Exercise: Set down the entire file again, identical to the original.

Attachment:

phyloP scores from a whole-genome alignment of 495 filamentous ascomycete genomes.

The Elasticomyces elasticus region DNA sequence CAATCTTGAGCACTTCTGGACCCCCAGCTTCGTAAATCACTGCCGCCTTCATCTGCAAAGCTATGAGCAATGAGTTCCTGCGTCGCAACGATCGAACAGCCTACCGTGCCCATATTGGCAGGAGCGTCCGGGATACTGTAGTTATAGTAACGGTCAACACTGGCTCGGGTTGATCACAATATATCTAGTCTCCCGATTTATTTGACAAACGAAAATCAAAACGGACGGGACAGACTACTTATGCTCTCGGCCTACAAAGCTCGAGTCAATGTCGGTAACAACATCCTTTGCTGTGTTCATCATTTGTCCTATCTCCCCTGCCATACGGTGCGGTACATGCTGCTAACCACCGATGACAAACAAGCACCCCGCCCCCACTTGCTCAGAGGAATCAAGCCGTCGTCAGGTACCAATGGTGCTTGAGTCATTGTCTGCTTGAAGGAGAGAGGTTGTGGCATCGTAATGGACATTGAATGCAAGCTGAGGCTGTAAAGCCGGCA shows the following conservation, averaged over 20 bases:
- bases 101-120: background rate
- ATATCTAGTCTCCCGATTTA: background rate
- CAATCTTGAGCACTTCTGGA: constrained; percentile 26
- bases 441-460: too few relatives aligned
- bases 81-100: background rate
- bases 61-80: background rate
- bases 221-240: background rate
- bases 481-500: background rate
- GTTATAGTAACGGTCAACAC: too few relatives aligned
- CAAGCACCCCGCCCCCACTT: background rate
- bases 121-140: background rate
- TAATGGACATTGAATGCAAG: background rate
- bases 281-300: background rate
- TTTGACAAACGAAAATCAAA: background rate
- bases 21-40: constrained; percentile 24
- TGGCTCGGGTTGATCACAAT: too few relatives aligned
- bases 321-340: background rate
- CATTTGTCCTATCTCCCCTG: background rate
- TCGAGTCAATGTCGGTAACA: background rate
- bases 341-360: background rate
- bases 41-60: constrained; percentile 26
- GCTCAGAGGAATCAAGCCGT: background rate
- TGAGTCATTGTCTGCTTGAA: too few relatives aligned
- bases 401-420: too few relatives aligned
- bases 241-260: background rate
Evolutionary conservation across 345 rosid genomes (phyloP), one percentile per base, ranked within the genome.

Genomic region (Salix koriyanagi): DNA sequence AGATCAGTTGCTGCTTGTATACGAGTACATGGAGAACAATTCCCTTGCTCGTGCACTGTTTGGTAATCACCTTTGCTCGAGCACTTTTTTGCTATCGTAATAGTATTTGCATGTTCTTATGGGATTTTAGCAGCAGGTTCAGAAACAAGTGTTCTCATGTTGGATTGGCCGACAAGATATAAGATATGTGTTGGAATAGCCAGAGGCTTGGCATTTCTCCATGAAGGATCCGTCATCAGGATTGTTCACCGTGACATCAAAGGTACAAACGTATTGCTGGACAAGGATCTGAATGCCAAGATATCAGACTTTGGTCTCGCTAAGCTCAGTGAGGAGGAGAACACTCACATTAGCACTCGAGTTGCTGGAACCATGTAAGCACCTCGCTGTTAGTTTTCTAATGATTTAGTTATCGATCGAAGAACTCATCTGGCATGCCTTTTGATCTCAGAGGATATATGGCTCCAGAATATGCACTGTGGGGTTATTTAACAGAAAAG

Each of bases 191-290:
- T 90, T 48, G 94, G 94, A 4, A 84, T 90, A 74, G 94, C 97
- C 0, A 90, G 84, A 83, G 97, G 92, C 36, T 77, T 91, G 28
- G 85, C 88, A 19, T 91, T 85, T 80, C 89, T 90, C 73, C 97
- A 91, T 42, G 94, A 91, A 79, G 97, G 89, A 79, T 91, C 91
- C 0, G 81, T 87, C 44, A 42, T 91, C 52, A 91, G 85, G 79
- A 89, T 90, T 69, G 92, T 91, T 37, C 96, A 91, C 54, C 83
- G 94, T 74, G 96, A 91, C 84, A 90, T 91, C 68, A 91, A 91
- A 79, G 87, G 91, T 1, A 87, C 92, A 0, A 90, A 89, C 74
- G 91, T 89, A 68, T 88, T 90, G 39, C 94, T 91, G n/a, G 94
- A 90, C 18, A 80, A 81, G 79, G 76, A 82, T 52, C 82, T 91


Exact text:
phyloP scores from a whole-genome alignment of 495 filamentous ascomycete genomes.

The Elasticomyces elasticus region DNA sequence CAATCTTGAGCACTTCTGGACCCCCAGCTTCGTAAATCACTGCCGCCTTCATCTGCAAAGCTATGAGCAATGAGTTCCTGCGTCGCAACGATCGAACAGCCTACCGTGCCCATATTGGCAGGAGCGTCCGGGATACTGTAGTTATAGTAACGGTCAACACTGGCTCGGGTTGATCACAATATATCTAGTCTCCCGATTTATTTGACAAACGAAAATCAAAACGGACGGGACAGACTACTTATGCTCTCGGCCTACAAAGCTCGAGTCAATGTCGGTAACAACATCCTTTGCTGTGTTCATCATTTGTCCTATCTCCCCTGCCATACGGTGCGGTACATGCTGCTAACCACCGATGACAAACAAGCACCCCGCCCCCACTTGCTCAGAGGAATCAAGCCGTCGTCAGGTACCAATGGTGCTTGAGTCATTGTCTGCTTGAAGGAGAGAGGTTGTGGCATCGTAATGGACATTGAATGCAAGCTGAGGCTGTAAAGCCGGCA shows the following conservation, averaged over 20 bases:
- bases 101-120: background rate
- ATATCTAGTCTCCCGATTTA: background rate
- CAATCTTGAGCACTTCTGGA: constrained; percentile 26
- bases 441-460: too few relatives aligned
- bases 81-100: background rate
- bases 61-80: background rate
- bases 221-240: background rate
- bases 481-500: background rate
- GTTATAGTAACGGTCAACAC: too few relatives aligned
- CAAGCACCCCGCCCCCACTT: background rate
- bases 121-140: background rate
- TAATGGACATTGAATGCAAG: background rate
- bases 281-300: background rate
- TTTGACAAACGAAAATCAAA: background rate
- bases 21-40: constrained; percentile 24
- TGGCTCGGGTTGATCACAAT: too few relatives aligned
- bases 321-340: background rate
- CATTTGTCCTATCTCCCCTG: background rate
- TCGAGTCAATGTCGGTAACA: background rate
- bases 341-360: background rate
- bases 41-60: constrained; percentile 26
- GCTCAGAGGAATCAAGCCGT: background rate
- TGAGTCATTGTCTGCTTGAA: too few relatives aligned
- bases 401-420: too few relatives aligned
- bases 241-260: background rate
Evolutionary conservation across 345 rosid genomes (phyloP), one percentile per base, ranked within the genome.

Genomic region (Salix koriyanagi): DNA sequence AGATCAGTTGCTGCTTGTATACGAGTACATGGAGAACAATTCCCTTGCTCGTGCACTGTTTGGTAATCACCTTTGCTCGAGCACTTTTTTGCTATCGTAATAGTATTTGCATGTTCTTATGGGATTTTAGCAGCAGGTTCAGAAACAAGTGTTCTCATGTTGGATTGGCCGACAAGATATAAGATATGTGTTGGAATAGCCAGAGGCTTGGCATTTCTCCATGAAGGATCCGTCATCAGGATTGTTCACCGTGACATCAAAGGTACAAACGTATTGCTGGACAAGGATCTGAATGCCAAGATATCAGACTTTGGTCTCGCTAAGCTCAGTGAGGAGGAGAACACTCACATTAGCACTCGAGTTGCTGGAACCATGTAAGCACCTCGCTGTTAGTTTTCTAATGATTTAGTTATCGATCGAAGAACTCATCTGGCATGCCTTTTGATCTCAGAGGATATATGGCTCCAGAATATGCACTGTGGGGTTATTTAACAGAAAAG

Each of bases 191-290:
- T 90, T 48, G 94, G 94, A 4, A 84, T 90, A 74, G 94, C 97
- C 0, A 90, G 84, A 83, G 97, G 92, C 36, T 77, T 91, G 28
- G 85, C 88, A 19, T 91, T 85, T 80, C 89, T 90, C 73, C 97
- A 91, T 42, G 94, A 91, A 79, G 97, G 89, A 79, T 91, C 91
- C 0, G 81, T 87, C 44, A 42, T 91, C 52, A 91, G 85, G 79
- A 89, T 90, T 69, G 92, T 91, T 37, C 96, A 91, C 54, C 83
- G 94, T 74, G 96, A 91, C 84, A 90, T 91, C 68, A 91, A 91
- A 79, G 87, G 91, T 1, A 87, C 92, A 0, A 90, A 89, C 74
- G 91, T 89, A 68, T 88, T 90, G 39, C 94, T 91, G n/a, G 94
- A 90, C 18, A 80, A 81, G 79, G 76, A 82, T 52, C 82, T 91